I guess I haven't posted in a while. I guess I haven't done much to mention. Who gets excited reading that you watered the garden and routine stuff like that? But such things do need to get done and in August, sometimes just keeping up with watering the garden and flowers is plenty. Never mind all the inside work which I had gotten behind on as well.
So we had a couple relatively cooler days (meaning 90 instead of 100F) and I took a look around for other things needing attention outside. Weeds are insidious! They look about the same one day to another but after a few weeks have gone from a few innocent inches high to 2' high (some straight up, some spreading out sideways).
You may (or not, LOL!) remember that I set up 3 roundish prepared edged planting beds last Fall.
The middle area was going to be for Lysimachia, which has lovely purple foliage and small yellow flowers, but it is invasive. So I thought putting it were I could mow around would control that. Alas, I discovered that it is also called Loosestrife and if you look at the common name "loose" and "strife", you can tell it is a problem plant. I found it growing in several places on its own and I am trying to pull them all up! Now I am thinking several dwarf butterfly bushes intermixed with Knockout roses which are generally pest-free and self-dead-heading. They have no fragrance, but you can't have everything. I will add a few oriental lilies for some fragrance.
The near area is for color. I planted 100 or so tulips and another 100 hyacinths in mesh cages (protection from the voles) and a couple of hundred daffodils straight in the ground as they need no protection). I'll be adding another couple hundred daffodils in early November.
The hyacinths never came up last Spring, and I figured I planted too late. But as I was digging around, I found one of the cages and opened the top and pulled out a few bulbs. To my surprize, they were all solid and had some roots! They didn't get enough chill time to bloom last year but they seem firm and healthy, and I expect them to come up gloriously in Spring! And if not, I will dig the cages up and try again. And if they don't grow next Spring, I will dig the cages up and plant more tulips!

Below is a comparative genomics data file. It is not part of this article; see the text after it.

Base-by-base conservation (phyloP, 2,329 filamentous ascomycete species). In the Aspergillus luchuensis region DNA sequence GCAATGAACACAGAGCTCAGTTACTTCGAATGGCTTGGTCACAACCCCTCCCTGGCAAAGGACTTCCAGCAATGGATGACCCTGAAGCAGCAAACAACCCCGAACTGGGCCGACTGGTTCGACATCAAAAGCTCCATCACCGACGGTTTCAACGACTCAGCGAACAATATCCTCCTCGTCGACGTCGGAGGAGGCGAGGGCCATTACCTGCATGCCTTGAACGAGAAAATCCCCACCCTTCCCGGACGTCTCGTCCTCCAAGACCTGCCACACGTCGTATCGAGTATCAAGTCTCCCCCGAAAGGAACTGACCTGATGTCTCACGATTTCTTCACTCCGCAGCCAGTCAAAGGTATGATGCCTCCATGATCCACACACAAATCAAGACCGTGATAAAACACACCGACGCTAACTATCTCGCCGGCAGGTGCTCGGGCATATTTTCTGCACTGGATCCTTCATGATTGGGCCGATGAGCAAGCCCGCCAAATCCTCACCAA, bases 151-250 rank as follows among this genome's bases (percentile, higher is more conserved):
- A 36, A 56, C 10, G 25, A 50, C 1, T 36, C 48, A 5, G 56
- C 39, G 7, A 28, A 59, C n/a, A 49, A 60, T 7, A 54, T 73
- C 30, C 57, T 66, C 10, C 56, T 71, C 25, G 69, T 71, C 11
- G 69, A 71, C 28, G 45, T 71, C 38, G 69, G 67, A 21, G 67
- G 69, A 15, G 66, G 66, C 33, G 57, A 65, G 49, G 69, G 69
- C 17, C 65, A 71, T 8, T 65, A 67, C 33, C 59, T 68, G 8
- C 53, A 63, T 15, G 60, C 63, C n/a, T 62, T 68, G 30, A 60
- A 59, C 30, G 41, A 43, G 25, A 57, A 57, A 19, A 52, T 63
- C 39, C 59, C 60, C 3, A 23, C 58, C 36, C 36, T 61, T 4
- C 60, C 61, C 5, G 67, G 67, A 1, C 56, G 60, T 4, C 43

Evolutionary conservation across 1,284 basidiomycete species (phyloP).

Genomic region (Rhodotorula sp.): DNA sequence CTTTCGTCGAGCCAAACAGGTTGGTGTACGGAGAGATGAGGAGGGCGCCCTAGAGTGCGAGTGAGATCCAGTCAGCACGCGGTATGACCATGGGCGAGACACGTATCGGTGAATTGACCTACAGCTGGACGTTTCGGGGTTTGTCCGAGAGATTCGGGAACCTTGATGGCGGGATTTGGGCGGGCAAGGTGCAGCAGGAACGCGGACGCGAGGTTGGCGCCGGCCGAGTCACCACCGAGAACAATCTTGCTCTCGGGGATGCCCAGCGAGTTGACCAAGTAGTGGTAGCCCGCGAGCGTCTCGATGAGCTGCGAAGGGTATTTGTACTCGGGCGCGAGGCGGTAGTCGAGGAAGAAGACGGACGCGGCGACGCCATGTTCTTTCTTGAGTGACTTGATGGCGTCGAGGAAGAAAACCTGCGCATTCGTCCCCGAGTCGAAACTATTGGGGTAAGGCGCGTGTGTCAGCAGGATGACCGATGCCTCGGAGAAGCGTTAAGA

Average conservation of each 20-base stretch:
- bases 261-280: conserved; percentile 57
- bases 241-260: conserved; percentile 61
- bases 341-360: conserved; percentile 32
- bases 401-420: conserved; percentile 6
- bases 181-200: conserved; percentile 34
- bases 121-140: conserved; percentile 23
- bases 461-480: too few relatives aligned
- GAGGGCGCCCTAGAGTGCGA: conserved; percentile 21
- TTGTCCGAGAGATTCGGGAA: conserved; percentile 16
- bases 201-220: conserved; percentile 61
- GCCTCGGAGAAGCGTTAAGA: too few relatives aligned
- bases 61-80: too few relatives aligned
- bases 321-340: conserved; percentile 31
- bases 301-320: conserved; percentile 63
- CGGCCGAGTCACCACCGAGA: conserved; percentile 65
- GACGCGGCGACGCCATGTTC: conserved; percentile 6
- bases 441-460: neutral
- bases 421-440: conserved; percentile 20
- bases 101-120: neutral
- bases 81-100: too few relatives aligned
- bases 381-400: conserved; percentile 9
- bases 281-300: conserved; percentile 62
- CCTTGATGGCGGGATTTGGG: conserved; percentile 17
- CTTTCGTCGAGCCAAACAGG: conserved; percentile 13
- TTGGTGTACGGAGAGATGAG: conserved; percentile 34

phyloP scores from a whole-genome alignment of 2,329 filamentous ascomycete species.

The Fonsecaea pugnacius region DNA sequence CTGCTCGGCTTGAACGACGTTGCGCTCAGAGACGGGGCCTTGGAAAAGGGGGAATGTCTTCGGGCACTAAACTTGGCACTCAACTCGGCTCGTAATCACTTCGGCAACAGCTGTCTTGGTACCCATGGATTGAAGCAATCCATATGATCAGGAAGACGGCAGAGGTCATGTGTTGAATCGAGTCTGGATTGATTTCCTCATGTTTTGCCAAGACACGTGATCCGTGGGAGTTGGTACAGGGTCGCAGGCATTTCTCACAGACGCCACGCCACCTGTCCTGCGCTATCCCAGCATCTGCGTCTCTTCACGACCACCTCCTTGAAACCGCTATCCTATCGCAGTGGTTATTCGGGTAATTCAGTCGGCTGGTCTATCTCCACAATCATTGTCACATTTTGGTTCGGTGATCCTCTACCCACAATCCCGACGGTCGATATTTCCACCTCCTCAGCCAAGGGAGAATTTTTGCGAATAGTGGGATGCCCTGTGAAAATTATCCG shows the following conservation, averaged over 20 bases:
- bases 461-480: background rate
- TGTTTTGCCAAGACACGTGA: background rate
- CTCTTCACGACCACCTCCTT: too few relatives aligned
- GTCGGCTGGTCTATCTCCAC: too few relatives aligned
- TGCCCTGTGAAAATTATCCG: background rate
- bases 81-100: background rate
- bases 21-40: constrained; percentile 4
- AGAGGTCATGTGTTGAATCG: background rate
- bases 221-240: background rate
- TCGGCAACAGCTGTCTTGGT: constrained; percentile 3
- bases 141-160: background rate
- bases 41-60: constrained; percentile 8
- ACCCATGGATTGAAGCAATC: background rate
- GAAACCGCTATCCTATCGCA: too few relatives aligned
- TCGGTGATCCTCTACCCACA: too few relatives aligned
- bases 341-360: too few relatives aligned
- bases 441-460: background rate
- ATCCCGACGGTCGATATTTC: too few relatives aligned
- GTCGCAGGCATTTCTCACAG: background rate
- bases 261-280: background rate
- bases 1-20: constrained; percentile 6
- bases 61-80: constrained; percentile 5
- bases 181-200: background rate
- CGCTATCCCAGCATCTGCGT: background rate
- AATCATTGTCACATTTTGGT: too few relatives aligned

This Spring, I took divisions of standard daylilies (as odd as it might seem, I had a couple dozen 6" pots of daylilies just sitting around existing on rainfall for 2 years) and planted them between the tulip
and hyacinth cages.
There's a reason for that; the tulip/hyacinth bulbs like to be dry in Summer, and lilies have tuberous roots that store water so they don't need watering in Summer (much). They make a good combination. I think I will add some Sedum 'Dark Magic' as they are about a foot high and drought tolerant as well as blooming in Fall. A drought tolerant threesome in Spring Summer And Fall would be awesome.
But the near spot looked terrible when I paid attention to it last week. Grasses were growing up all over and spreading weeds below them.
So I pulled up all the tall ones in bone dry soil. I left that one small pile to show them pulled up. Actually, I filled a trashcan with them. Not that I would trash them; the nutrients are free and they are great compost after being heated up by sunlight in the closed trashcan for a couple days to kill any seeds. They look like cooked spinach afterwards. And then straight into the compost pile they go...
And I'm putting up with the orange landscaping flags this year. Some mark the small newly-planted daylillies (so that I don't pull them up thinking they are grass weeds - because they sure look a lot alike when you are tired) and some mark the tulip and hyacinth cages (so I don't plant anything on top of them).
Next, now that the tall weeds are gone, I can get at the low-growing weeds.